This unusual deposit of Black Tourmaline, also known as Warrierite, is located on an island in the middle of a normally dry salt lake. The name Warrierite is due to its location on Warriedar Station, once a large sheep grazing property approximately 450 km north of Perth, Western Australia.
The Black Tourmaline from this deposit is a very fine grain, massive variety, it does not form as crystals, with pieces of 50 kg or more not uncommon. The tourmaline mineralization, which is found only on the island, has been subjected to trace-element analysis and other testing, and found to be a microcrystalline form of dravite–schorl.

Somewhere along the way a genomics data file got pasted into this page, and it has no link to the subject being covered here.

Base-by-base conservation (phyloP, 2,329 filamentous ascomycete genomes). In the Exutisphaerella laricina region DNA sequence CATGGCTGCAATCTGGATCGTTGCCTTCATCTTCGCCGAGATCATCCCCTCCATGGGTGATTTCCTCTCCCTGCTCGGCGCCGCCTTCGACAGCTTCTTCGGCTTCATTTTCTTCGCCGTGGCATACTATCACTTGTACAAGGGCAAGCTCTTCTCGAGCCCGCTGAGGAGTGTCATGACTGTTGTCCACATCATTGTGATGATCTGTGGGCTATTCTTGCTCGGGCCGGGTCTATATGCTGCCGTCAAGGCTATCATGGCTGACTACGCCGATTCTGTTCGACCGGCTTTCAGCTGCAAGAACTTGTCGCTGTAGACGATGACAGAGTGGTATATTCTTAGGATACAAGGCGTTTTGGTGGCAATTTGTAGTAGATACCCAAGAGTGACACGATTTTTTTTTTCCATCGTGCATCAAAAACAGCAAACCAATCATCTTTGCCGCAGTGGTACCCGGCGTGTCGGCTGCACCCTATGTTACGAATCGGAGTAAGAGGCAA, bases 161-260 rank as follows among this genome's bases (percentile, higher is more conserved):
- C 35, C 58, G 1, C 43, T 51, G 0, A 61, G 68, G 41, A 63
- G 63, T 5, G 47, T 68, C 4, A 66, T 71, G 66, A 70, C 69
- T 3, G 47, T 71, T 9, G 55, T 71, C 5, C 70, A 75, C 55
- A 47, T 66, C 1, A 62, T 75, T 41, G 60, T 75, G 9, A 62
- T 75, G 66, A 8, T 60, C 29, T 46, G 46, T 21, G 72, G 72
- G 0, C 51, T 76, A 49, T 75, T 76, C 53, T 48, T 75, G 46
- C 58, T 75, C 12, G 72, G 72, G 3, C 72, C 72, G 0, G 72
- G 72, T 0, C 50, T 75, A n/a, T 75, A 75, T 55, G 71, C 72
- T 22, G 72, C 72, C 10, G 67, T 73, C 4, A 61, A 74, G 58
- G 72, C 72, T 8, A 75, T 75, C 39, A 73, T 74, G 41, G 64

The age of the Black Tourmaline itself has not been conclusively dated, but the Tourmaline Island deposit is thought to be part of the Warriedar Fold Belt, an Achaean geological formation around 3 billion years old.
With a MOH’s hardness of 7 – 7.5, this material takes a very high polish. Black Tourmaline is often cut into cabochons, beads and other jewellery, carvings and other ornamental uses. It is a powerful metaphysical stone, and is said to both repel and protect against negativity.